Structurally, this is not so much a “study Bible” as it is a “Bible with notes and asides inserted throughout.” That is, there are few commentaries made on individual texts. Instead, sprinkled through the book are short essays and quotes loosely related to occasionally Biblical topics. For example, “The Right to Keep and Bear Arms” (pg 17) discusses the importance of owning firearms as a means of the preservation of liberty, and suggests that the colonial rebellion against King George “may have had its roots in the Old Testament accounts of Israel’s wars for freedom.” This essay includes a citation on the side—Genesis 14:14 “And when Abram heard that his brother was taken captive, he armed his trained servants, born in his own house, three hundred and eighteen, and pursued them unto Dan.” Which, to be fair, does involve weapons, so I guess there’s a link there…
Anyway, the point is, this is really not a study Bible, it’s more of a mash-up of Scripture and devotional reflections on some of the events of and ideas about American history.

(Reminder: I am not writing a review of the Bible. My comments here are directed at the commentary only.)
This book is troublesome and ultimately unhelpful on both a personal (as a Christian) and professional (as a political scientist and historian) level.
Not to bog this down with academic jargon, I’ll just briefly point out the historical fallacy that lies at the heart of the book. It is true that Christianity (specifically Protestant Christianity) was the most important philosophy/idea/theology/whatever on the Founding generation of Americans. It is not true that it was the only philosophy that affected and united them. English liberalism, Whig constitutionalism, Scots Enlightenment, and numerous others all impacted the founders and affected the ideas that worked their way into American government. For example, the rights of life and liberty are first articulated in the writings of the English liberal John Locke. It was through him that they worked their way into the Declaration of Independence, not through theological reflection on the Bible.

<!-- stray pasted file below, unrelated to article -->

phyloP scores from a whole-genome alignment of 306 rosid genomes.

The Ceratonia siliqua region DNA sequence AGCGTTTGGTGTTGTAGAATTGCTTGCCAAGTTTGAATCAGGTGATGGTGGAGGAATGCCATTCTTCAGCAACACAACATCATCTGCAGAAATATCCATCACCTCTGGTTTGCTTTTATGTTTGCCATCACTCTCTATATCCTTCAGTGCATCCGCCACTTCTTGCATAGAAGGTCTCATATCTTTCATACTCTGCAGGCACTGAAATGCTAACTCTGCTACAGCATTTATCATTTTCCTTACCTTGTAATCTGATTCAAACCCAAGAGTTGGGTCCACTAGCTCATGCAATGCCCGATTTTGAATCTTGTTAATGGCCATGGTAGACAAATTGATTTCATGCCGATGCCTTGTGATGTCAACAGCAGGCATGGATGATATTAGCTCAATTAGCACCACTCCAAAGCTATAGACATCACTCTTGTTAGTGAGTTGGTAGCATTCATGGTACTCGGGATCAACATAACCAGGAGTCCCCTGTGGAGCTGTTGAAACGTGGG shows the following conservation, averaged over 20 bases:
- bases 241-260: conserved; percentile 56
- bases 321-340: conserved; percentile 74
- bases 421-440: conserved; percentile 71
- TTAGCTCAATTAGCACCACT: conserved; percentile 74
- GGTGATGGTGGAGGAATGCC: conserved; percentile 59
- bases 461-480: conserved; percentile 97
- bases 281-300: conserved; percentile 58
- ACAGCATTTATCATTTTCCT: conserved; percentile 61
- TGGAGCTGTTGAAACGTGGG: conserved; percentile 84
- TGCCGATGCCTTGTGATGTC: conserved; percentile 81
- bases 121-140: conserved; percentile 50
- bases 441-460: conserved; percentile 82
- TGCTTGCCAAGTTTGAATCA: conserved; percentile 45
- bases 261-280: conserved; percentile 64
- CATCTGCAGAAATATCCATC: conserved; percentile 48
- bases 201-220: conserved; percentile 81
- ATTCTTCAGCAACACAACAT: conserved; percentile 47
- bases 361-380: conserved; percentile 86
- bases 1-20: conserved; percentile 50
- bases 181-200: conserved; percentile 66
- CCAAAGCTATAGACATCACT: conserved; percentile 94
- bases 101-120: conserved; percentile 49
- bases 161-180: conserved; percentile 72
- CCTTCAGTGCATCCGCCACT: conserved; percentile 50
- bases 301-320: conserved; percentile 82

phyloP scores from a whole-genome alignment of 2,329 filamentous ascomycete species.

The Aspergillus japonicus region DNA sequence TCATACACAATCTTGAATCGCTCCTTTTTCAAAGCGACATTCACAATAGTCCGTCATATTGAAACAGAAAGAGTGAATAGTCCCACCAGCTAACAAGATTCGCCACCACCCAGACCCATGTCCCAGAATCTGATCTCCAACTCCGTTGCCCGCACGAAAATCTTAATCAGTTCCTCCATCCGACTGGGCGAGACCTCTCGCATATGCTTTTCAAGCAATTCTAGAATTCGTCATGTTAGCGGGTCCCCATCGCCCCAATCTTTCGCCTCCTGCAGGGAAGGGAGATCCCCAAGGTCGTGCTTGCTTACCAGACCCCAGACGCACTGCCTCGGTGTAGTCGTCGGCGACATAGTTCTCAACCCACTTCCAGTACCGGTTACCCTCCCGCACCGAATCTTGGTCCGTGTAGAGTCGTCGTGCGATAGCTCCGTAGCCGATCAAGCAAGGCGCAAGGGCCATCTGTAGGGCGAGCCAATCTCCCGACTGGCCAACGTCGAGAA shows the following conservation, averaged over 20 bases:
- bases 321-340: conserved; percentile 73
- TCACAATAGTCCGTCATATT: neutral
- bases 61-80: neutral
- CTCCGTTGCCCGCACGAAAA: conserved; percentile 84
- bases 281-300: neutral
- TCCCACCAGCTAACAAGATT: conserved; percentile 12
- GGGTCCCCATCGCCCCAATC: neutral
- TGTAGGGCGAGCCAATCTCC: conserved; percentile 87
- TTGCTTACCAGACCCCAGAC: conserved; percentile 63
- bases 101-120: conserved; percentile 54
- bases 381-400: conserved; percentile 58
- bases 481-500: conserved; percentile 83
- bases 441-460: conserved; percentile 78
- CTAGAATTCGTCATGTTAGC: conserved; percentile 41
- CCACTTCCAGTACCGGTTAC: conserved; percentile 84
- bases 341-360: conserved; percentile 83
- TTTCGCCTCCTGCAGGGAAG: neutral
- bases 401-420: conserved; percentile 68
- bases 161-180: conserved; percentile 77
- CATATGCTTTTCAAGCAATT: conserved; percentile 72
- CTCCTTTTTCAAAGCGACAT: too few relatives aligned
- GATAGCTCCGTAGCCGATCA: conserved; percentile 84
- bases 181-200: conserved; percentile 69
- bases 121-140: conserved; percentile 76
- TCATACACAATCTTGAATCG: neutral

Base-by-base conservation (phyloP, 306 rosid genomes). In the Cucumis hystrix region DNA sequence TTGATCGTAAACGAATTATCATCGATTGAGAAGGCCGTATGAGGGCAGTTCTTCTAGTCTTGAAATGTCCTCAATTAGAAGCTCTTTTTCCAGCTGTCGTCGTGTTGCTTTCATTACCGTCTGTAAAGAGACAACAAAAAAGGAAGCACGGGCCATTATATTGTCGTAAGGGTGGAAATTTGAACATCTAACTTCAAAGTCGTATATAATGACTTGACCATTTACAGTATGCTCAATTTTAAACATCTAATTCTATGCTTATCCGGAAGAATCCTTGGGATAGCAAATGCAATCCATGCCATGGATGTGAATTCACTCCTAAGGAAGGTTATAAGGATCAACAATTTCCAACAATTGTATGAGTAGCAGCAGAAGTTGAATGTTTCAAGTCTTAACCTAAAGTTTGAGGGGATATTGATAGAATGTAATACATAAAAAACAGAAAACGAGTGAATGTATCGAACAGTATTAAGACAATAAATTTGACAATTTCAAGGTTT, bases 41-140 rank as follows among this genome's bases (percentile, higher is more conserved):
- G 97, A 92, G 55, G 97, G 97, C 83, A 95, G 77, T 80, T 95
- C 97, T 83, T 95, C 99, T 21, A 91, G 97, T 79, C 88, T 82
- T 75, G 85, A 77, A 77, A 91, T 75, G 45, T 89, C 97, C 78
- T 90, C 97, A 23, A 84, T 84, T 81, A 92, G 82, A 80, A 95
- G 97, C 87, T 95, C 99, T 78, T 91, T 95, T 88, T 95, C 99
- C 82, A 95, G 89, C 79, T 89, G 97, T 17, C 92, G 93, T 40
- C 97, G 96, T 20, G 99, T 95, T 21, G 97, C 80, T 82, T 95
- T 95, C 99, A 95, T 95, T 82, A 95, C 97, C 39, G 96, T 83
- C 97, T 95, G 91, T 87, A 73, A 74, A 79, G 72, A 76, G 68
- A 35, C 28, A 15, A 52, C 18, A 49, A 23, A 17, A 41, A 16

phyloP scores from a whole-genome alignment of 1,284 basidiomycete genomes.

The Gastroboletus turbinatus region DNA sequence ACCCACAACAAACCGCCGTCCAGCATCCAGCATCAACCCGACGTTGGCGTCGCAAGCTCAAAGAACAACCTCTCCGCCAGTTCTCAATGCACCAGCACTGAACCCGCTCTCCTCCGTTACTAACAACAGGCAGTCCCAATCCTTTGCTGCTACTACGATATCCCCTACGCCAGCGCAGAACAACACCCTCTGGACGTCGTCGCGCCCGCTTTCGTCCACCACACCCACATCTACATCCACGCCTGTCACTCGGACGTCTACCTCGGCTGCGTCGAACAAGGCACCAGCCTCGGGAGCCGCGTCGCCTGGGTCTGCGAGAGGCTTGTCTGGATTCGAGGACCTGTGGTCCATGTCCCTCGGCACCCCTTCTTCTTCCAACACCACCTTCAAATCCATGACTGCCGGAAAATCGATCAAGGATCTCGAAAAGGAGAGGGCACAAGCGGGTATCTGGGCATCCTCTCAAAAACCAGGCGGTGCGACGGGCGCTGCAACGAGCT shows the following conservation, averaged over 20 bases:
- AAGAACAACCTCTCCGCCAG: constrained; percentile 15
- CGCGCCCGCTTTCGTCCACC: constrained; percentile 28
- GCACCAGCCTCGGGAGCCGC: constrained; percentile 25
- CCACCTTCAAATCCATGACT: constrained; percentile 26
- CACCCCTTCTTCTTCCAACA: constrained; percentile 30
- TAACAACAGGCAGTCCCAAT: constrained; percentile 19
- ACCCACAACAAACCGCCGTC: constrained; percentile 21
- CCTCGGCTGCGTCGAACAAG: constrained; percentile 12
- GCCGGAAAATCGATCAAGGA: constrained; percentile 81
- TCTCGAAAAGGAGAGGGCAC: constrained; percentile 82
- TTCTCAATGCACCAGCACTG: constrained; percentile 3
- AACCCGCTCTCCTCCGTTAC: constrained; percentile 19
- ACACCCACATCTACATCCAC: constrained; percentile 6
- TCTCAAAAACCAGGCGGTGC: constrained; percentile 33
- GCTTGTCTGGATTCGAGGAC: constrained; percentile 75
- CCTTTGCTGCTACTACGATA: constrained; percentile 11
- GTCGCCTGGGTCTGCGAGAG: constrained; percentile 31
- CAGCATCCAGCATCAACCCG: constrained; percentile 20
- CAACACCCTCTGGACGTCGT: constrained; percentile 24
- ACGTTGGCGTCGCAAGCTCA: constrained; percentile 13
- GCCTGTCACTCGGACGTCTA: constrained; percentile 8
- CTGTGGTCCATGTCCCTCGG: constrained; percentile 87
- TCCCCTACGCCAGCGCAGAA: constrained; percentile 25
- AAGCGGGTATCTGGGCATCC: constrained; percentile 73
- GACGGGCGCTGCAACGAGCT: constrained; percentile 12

And, well, that’s enough on the academic side of things. I’ll save that for the classroom.

Much more important is that as a Christian, I believe this book is virtually without redeeming value. There are two reasons for this:

-First, the book assumes that America is a Christian nation. I think we can even go a bit farther and say that tenor of the book is that the editors believe that America is God’s nation. It almost as if the editors had not read Hebrews 11, where we are reminded that God’s people are “strangers and pilgrims on the earth,” who “seek a country… a better country, that is, an heavenly city.” (Hebrews 11:13-16) As Christians, our home is not in this world. We are rather pilgrims on our way to our true home, God’s true country where he has prepared a city in which we can live for all eternity.